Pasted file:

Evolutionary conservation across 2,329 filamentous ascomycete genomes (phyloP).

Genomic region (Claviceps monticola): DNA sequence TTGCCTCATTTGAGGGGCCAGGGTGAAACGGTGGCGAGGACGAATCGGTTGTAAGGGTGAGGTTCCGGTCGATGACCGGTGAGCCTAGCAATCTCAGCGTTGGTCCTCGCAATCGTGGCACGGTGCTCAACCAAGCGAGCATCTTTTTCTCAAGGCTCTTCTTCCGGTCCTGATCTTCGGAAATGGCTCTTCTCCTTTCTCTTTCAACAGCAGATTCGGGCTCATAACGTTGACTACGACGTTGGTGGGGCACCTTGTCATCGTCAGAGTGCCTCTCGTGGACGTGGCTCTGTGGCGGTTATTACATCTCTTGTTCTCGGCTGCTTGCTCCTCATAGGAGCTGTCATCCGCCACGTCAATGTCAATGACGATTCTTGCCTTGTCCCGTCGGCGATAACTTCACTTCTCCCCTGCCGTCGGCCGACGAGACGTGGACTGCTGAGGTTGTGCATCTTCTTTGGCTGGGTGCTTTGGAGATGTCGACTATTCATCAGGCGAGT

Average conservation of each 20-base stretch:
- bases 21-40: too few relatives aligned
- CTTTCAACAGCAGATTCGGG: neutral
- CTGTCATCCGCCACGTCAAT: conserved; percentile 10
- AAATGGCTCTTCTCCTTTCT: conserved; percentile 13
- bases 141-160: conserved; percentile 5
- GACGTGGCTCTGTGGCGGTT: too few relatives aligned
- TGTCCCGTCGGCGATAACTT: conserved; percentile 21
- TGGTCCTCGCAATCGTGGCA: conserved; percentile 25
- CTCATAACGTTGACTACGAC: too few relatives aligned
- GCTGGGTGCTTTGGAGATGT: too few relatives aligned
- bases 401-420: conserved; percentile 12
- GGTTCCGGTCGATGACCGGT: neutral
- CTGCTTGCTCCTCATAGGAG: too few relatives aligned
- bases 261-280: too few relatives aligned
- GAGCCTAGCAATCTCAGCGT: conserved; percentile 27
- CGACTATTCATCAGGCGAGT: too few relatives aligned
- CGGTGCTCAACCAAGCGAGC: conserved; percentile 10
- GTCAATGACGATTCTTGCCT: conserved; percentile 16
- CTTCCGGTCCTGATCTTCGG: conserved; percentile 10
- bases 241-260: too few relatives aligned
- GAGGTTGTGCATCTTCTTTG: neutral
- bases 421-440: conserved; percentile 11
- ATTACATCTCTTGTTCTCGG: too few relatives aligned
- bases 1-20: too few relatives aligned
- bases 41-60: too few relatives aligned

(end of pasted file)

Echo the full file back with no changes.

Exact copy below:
Evolutionary conservation across 2,329 filamentous ascomycete genomes (phyloP).

Genomic region (Claviceps monticola): DNA sequence TTGCCTCATTTGAGGGGCCAGGGTGAAACGGTGGCGAGGACGAATCGGTTGTAAGGGTGAGGTTCCGGTCGATGACCGGTGAGCCTAGCAATCTCAGCGTTGGTCCTCGCAATCGTGGCACGGTGCTCAACCAAGCGAGCATCTTTTTCTCAAGGCTCTTCTTCCGGTCCTGATCTTCGGAAATGGCTCTTCTCCTTTCTCTTTCAACAGCAGATTCGGGCTCATAACGTTGACTACGACGTTGGTGGGGCACCTTGTCATCGTCAGAGTGCCTCTCGTGGACGTGGCTCTGTGGCGGTTATTACATCTCTTGTTCTCGGCTGCTTGCTCCTCATAGGAGCTGTCATCCGCCACGTCAATGTCAATGACGATTCTTGCCTTGTCCCGTCGGCGATAACTTCACTTCTCCCCTGCCGTCGGCCGACGAGACGTGGACTGCTGAGGTTGTGCATCTTCTTTGGCTGGGTGCTTTGGAGATGTCGACTATTCATCAGGCGAGT

Average conservation of each 20-base stretch:
- bases 21-40: too few relatives aligned
- CTTTCAACAGCAGATTCGGG: neutral
- CTGTCATCCGCCACGTCAAT: conserved; percentile 10
- AAATGGCTCTTCTCCTTTCT: conserved; percentile 13
- bases 141-160: conserved; percentile 5
- GACGTGGCTCTGTGGCGGTT: too few relatives aligned
- TGTCCCGTCGGCGATAACTT: conserved; percentile 21
- TGGTCCTCGCAATCGTGGCA: conserved; percentile 25
- CTCATAACGTTGACTACGAC: too few relatives aligned
- GCTGGGTGCTTTGGAGATGT: too few relatives aligned
- bases 401-420: conserved; percentile 12
- GGTTCCGGTCGATGACCGGT: neutral
- CTGCTTGCTCCTCATAGGAG: too few relatives aligned
- bases 261-280: too few relatives aligned
- GAGCCTAGCAATCTCAGCGT: conserved; percentile 27
- CGACTATTCATCAGGCGAGT: too few relatives aligned
- CGGTGCTCAACCAAGCGAGC: conserved; percentile 10
- GTCAATGACGATTCTTGCCT: conserved; percentile 16
- CTTCCGGTCCTGATCTTCGG: conserved; percentile 10
- bases 241-260: too few relatives aligned
- GAGGTTGTGCATCTTCTTTG: neutral
- bases 421-440: conserved; percentile 11
- ATTACATCTCTTGTTCTCGG: too few relatives aligned
- bases 1-20: too few relatives aligned
- bases 41-60: too few relatives aligned